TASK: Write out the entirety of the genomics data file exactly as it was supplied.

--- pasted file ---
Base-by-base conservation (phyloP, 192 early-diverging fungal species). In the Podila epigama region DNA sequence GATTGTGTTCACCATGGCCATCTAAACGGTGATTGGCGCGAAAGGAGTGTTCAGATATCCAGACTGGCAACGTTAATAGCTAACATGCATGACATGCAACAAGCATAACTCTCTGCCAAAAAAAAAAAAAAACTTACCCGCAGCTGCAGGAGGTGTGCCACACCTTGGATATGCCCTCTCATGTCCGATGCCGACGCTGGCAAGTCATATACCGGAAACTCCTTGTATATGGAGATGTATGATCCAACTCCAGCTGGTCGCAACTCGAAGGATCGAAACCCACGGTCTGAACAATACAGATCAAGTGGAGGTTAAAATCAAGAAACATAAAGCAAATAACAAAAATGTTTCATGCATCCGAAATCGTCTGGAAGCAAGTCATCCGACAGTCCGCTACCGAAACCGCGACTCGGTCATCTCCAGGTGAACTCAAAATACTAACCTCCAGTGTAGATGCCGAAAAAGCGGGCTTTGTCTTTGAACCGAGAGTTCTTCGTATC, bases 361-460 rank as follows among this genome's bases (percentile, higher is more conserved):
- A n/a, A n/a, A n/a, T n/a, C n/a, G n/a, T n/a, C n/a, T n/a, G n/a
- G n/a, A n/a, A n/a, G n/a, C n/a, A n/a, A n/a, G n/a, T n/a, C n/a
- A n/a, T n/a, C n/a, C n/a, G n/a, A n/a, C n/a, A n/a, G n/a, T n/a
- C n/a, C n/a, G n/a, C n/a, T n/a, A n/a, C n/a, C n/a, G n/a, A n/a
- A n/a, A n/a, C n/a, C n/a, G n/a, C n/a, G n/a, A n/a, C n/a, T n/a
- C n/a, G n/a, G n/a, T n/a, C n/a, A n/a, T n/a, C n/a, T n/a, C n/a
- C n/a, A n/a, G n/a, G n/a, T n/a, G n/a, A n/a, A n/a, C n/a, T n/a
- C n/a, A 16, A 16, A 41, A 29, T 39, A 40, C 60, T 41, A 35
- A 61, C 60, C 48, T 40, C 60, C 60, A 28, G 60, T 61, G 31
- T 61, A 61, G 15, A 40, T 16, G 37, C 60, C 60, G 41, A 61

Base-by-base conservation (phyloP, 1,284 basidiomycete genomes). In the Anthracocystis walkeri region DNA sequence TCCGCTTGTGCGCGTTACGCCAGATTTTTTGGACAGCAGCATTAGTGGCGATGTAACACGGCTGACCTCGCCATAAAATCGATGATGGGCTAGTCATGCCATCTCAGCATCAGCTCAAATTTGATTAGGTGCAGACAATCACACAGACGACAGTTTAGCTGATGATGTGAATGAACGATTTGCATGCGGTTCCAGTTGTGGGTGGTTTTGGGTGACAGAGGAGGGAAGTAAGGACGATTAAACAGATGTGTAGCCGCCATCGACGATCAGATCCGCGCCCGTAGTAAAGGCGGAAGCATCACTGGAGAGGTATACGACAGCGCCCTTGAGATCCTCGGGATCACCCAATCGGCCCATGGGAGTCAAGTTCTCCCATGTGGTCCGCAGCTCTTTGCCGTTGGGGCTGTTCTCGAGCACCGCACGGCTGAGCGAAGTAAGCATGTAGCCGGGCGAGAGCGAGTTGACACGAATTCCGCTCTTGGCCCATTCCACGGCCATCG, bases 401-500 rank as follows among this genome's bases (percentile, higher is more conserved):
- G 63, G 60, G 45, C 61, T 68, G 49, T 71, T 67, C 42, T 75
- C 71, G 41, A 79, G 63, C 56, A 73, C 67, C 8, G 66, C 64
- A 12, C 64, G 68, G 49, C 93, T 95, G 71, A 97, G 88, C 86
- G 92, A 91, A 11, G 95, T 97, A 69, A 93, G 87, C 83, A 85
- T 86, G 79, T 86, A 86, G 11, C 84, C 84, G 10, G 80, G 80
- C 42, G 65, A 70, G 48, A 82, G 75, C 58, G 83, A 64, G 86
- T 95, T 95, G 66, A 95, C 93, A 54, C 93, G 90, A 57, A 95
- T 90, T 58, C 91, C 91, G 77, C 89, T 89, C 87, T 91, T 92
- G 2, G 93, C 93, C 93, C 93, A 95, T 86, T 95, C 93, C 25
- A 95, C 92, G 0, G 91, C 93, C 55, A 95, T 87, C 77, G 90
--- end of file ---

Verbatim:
Base-by-base conservation (phyloP, 192 early-diverging fungal species). In the Podila epigama region DNA sequence GATTGTGTTCACCATGGCCATCTAAACGGTGATTGGCGCGAAAGGAGTGTTCAGATATCCAGACTGGCAACGTTAATAGCTAACATGCATGACATGCAACAAGCATAACTCTCTGCCAAAAAAAAAAAAAAACTTACCCGCAGCTGCAGGAGGTGTGCCACACCTTGGATATGCCCTCTCATGTCCGATGCCGACGCTGGCAAGTCATATACCGGAAACTCCTTGTATATGGAGATGTATGATCCAACTCCAGCTGGTCGCAACTCGAAGGATCGAAACCCACGGTCTGAACAATACAGATCAAGTGGAGGTTAAAATCAAGAAACATAAAGCAAATAACAAAAATGTTTCATGCATCCGAAATCGTCTGGAAGCAAGTCATCCGACAGTCCGCTACCGAAACCGCGACTCGGTCATCTCCAGGTGAACTCAAAATACTAACCTCCAGTGTAGATGCCGAAAAAGCGGGCTTTGTCTTTGAACCGAGAGTTCTTCGTATC, bases 361-460 rank as follows among this genome's bases (percentile, higher is more conserved):
- A n/a, A n/a, A n/a, T n/a, C n/a, G n/a, T n/a, C n/a, T n/a, G n/a
- G n/a, A n/a, A n/a, G n/a, C n/a, A n/a, A n/a, G n/a, T n/a, C n/a
- A n/a, T n/a, C n/a, C n/a, G n/a, A n/a, C n/a, A n/a, G n/a, T n/a
- C n/a, C n/a, G n/a, C n/a, T n/a, A n/a, C n/a, C n/a, G n/a, A n/a
- A n/a, A n/a, C n/a, C n/a, G n/a, C n/a, G n/a, A n/a, C n/a, T n/a
- C n/a, G n/a, G n/a, T n/a, C n/a, A n/a, T n/a, C n/a, T n/a, C n/a
- C n/a, A n/a, G n/a, G n/a, T n/a, G n/a, A n/a, A n/a, C n/a, T n/a
- C n/a, A 16, A 16, A 41, A 29, T 39, A 40, C 60, T 41, A 35
- A 61, C 60, C 48, T 40, C 60, C 60, A 28, G 60, T 61, G 31
- T 61, A 61, G 15, A 40, T 16, G 37, C 60, C 60, G 41, A 61

Base-by-base conservation (phyloP, 1,284 basidiomycete genomes). In the Anthracocystis walkeri region DNA sequence TCCGCTTGTGCGCGTTACGCCAGATTTTTTGGACAGCAGCATTAGTGGCGATGTAACACGGCTGACCTCGCCATAAAATCGATGATGGGCTAGTCATGCCATCTCAGCATCAGCTCAAATTTGATTAGGTGCAGACAATCACACAGACGACAGTTTAGCTGATGATGTGAATGAACGATTTGCATGCGGTTCCAGTTGTGGGTGGTTTTGGGTGACAGAGGAGGGAAGTAAGGACGATTAAACAGATGTGTAGCCGCCATCGACGATCAGATCCGCGCCCGTAGTAAAGGCGGAAGCATCACTGGAGAGGTATACGACAGCGCCCTTGAGATCCTCGGGATCACCCAATCGGCCCATGGGAGTCAAGTTCTCCCATGTGGTCCGCAGCTCTTTGCCGTTGGGGCTGTTCTCGAGCACCGCACGGCTGAGCGAAGTAAGCATGTAGCCGGGCGAGAGCGAGTTGACACGAATTCCGCTCTTGGCCCATTCCACGGCCATCG, bases 401-500 rank as follows among this genome's bases (percentile, higher is more conserved):
- G 63, G 60, G 45, C 61, T 68, G 49, T 71, T 67, C 42, T 75
- C 71, G 41, A 79, G 63, C 56, A 73, C 67, C 8, G 66, C 64
- A 12, C 64, G 68, G 49, C 93, T 95, G 71, A 97, G 88, C 86
- G 92, A 91, A 11, G 95, T 97, A 69, A 93, G 87, C 83, A 85
- T 86, G 79, T 86, A 86, G 11, C 84, C 84, G 10, G 80, G 80
- C 42, G 65, A 70, G 48, A 82, G 75, C 58, G 83, A 64, G 86
- T 95, T 95, G 66, A 95, C 93, A 54, C 93, G 90, A 57, A 95
- T 90, T 58, C 91, C 91, G 77, C 89, T 89, C 87, T 91, T 92
- G 2, G 93, C 93, C 93, C 93, A 95, T 86, T 95, C 93, C 25
- A 95, C 92, G 0, G 91, C 93, C 55, A 95, T 87, C 77, G 90